Thursday, July 10, 2008

$4.5 Billion Annual Data Center Power Bills

Data centers in the United States consume more than 60 billion kWh of energy each year, at an annual cost of $4.5 billion, according to the Environmental Protection Agency. Energy consumption has doubled since 2000. Much of that spending is for cooling systems to deal with all the heat produced by the power-gobbling servers that are the muscle inside any data center.

Additional studies by many of today's largest corporations agree that a 10 percent to 20 percent reduction in power consumption from new IT equipment is required. That, and the inability of data centers to continue to scale operations using current technology virtually assures new generations of power-efficient servers.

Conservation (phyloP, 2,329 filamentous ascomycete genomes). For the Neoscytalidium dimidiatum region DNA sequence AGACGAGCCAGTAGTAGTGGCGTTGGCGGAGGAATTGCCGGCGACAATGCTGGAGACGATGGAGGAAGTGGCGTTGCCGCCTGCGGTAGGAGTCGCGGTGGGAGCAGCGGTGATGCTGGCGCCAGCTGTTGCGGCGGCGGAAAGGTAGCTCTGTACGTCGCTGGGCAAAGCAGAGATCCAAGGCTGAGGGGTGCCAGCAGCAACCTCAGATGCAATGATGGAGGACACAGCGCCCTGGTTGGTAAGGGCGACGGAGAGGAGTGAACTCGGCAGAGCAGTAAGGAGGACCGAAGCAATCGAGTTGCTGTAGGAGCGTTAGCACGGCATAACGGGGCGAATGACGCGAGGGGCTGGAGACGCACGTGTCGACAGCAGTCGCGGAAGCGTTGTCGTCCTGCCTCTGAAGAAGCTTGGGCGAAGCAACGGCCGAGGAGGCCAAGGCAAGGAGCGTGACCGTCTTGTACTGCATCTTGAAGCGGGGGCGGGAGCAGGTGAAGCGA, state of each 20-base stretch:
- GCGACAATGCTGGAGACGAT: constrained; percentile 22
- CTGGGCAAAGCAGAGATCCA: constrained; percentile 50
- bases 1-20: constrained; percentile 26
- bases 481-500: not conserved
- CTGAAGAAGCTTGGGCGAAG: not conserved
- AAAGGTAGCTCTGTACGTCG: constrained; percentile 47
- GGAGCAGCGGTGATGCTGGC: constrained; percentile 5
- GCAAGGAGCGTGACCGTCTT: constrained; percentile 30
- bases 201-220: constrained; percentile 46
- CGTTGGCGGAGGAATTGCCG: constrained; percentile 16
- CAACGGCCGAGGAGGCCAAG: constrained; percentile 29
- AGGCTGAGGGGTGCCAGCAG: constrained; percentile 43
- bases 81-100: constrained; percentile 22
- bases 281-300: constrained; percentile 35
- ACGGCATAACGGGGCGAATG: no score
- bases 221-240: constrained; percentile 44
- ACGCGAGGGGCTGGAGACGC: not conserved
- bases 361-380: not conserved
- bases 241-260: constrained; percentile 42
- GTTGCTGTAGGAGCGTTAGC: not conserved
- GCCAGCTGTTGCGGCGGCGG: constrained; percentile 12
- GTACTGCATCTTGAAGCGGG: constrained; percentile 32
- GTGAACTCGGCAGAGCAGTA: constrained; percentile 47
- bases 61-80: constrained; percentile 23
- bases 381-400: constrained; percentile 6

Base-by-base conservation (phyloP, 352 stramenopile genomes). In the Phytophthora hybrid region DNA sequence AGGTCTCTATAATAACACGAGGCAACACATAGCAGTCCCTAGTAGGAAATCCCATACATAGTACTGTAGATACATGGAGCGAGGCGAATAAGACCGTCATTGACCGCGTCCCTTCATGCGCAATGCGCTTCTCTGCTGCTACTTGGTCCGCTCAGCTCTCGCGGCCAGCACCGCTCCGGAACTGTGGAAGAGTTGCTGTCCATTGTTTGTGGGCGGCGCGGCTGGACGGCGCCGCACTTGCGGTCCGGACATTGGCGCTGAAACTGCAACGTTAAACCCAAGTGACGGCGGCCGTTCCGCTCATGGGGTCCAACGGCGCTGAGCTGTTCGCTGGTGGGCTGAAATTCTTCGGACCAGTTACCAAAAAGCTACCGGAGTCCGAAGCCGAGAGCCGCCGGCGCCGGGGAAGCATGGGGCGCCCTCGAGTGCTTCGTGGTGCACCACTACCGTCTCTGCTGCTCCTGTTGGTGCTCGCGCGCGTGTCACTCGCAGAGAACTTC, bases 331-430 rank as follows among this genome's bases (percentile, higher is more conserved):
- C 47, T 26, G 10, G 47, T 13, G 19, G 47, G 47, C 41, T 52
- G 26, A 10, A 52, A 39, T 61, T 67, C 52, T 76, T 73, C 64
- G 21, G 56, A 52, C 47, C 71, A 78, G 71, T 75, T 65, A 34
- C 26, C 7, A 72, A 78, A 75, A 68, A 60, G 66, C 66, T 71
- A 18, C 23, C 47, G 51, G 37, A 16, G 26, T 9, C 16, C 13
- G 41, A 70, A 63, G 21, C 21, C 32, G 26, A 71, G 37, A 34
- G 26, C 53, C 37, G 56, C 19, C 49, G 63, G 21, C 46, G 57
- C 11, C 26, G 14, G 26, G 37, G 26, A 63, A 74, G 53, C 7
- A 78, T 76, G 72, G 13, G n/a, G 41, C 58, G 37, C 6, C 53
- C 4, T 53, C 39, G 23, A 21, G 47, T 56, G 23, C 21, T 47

Some data centers already are finding that the key constraint to further growth in hosting capacity is inability to get any more power from the grid at their current locations.

Much the same can be said for end user devices, especially mobiles. Broadband mobile applications require more power consumption. That means bigger or better batteries. Since device size is crucial these days, that means better batteries.

Of course, the problem is that processors and memory advance at much-faster rates than battery technology, for example.

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